Visioning for the 21st Century:
A Process for National Security
Dr. Sheila Ronis
page 5 of 6 | previous page
Internally, there needs to be a mechanism to bring the diverse agencies involved in National Security together to develop a joint vision and a plan to carry it out. In fact, if a formal interagency process is not voluntarily developed, there is a chance that it will be imposed by Congress in legislation that will "force" agencies to work together, not unlike the Goldwater-Nichols Act, which forced the jointness activities between the services.
After personally experiencing the divestiture and reorganization of the old Bell System and the telecommunications industry in this country, I firmly believe that to create the rules of play is far superior to having those rules imposed upon you by those who may not understand all the fundamental functions. And, yet, this is exactly what could happen if the federal agencies involved in National Security can not learn how to develop effective formal processes to integrate the diverse elements of National Security; potentially to develop interagency doctrine, strategic, operating, and tactical plans.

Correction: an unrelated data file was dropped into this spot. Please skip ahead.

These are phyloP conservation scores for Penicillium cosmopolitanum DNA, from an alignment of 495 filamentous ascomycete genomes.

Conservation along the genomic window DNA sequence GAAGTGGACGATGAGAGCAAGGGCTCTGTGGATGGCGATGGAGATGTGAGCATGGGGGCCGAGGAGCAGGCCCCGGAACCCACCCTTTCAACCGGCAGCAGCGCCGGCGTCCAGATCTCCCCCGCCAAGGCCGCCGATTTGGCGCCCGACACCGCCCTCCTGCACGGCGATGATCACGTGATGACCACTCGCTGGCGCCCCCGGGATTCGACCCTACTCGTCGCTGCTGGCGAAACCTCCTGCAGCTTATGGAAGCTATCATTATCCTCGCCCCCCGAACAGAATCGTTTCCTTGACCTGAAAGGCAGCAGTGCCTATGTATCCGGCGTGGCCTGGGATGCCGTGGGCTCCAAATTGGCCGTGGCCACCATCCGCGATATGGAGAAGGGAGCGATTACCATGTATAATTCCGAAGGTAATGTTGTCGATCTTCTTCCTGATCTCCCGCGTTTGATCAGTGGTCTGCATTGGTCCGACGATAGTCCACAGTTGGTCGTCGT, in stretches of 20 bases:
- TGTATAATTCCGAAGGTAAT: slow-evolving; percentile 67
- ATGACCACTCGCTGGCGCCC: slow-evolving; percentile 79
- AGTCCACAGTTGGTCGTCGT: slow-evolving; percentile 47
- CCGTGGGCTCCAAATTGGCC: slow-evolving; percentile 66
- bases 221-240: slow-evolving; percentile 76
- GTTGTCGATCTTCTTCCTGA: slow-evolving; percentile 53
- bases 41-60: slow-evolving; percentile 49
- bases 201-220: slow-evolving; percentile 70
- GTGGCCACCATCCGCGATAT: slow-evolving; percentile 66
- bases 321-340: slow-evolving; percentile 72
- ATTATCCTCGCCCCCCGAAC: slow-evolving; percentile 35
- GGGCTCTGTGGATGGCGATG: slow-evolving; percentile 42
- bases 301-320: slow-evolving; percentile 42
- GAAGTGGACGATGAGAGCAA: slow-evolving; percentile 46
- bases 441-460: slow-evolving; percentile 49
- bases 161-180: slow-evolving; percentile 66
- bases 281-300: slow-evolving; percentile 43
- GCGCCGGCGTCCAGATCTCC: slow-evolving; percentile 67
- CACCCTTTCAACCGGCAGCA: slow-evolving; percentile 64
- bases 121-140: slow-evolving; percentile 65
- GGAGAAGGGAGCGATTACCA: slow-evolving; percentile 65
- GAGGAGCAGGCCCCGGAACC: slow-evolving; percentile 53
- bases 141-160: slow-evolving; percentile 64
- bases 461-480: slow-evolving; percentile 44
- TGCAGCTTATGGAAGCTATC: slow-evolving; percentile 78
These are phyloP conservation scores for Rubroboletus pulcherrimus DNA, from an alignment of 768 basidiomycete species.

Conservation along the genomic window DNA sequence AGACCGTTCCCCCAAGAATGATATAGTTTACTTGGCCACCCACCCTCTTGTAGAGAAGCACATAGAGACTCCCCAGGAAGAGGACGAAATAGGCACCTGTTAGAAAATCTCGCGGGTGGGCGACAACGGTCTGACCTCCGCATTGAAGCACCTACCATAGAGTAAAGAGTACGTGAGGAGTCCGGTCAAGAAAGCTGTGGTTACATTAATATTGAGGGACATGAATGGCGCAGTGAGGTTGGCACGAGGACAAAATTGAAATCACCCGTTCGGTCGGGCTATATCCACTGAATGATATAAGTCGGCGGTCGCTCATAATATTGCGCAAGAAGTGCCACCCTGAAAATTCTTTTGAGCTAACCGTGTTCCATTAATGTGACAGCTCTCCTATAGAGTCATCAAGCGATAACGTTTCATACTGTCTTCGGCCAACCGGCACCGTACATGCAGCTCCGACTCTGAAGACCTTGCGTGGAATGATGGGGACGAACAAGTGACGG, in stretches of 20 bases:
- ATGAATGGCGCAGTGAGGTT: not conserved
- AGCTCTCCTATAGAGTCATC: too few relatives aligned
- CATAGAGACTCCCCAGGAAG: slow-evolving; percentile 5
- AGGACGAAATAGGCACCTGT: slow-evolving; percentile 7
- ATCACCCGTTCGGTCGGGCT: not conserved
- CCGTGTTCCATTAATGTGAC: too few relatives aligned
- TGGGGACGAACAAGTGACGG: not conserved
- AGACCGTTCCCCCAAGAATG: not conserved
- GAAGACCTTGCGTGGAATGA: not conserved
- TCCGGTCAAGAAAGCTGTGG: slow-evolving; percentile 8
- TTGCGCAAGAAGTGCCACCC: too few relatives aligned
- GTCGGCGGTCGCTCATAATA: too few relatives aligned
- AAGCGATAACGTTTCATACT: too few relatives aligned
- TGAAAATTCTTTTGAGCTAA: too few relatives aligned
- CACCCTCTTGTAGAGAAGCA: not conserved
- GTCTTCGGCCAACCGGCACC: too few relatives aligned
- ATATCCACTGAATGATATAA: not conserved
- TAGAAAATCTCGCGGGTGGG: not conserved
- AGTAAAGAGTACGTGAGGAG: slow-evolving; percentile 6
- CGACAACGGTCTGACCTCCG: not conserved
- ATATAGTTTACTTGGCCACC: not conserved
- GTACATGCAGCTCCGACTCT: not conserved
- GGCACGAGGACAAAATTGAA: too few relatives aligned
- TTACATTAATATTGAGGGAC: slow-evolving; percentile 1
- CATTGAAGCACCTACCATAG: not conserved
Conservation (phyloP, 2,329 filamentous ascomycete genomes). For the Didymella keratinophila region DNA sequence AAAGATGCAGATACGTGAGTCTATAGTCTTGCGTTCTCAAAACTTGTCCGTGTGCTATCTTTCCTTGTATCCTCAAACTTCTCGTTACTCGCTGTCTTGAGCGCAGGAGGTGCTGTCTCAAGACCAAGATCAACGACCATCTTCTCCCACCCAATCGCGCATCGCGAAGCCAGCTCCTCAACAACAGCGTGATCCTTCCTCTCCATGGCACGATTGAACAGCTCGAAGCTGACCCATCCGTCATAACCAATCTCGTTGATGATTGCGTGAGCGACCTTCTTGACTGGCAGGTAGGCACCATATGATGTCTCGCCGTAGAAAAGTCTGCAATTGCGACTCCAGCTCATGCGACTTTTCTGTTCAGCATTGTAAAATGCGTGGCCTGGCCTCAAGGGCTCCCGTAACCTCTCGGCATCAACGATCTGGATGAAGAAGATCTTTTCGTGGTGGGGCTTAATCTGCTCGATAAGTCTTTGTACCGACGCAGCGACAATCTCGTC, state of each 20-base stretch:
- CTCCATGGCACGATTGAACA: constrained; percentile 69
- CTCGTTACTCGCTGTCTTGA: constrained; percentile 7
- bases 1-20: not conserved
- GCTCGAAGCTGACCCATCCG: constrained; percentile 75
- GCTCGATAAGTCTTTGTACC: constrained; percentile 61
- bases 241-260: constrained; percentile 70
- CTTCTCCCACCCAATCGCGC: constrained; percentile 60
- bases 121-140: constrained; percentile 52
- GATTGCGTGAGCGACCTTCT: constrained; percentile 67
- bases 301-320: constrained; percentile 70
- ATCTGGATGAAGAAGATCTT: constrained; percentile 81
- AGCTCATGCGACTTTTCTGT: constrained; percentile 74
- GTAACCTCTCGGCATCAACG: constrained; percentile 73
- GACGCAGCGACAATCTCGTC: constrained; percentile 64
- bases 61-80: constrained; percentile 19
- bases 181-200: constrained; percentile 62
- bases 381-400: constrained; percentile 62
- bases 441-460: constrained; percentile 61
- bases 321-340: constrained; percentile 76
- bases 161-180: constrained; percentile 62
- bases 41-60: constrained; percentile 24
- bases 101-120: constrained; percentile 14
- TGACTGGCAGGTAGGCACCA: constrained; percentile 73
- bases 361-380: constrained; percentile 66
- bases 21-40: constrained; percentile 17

Worse yet, we could lose this war on terrorism at home and abroad!
After World War II, General George C. Marshall
These words were never more true. But, what does it mean for the United States to be strong in the 21st Century? The National Security community must be thought of from a "systems" perspective in order to enable the United States to be strong and secure. Systems have interdependent and interconnected elements, and the National Security community, as a system, does too.
If we were to develop a vision of National Security to prepare for shaping our environments, what might some preliminary assumptions look like?
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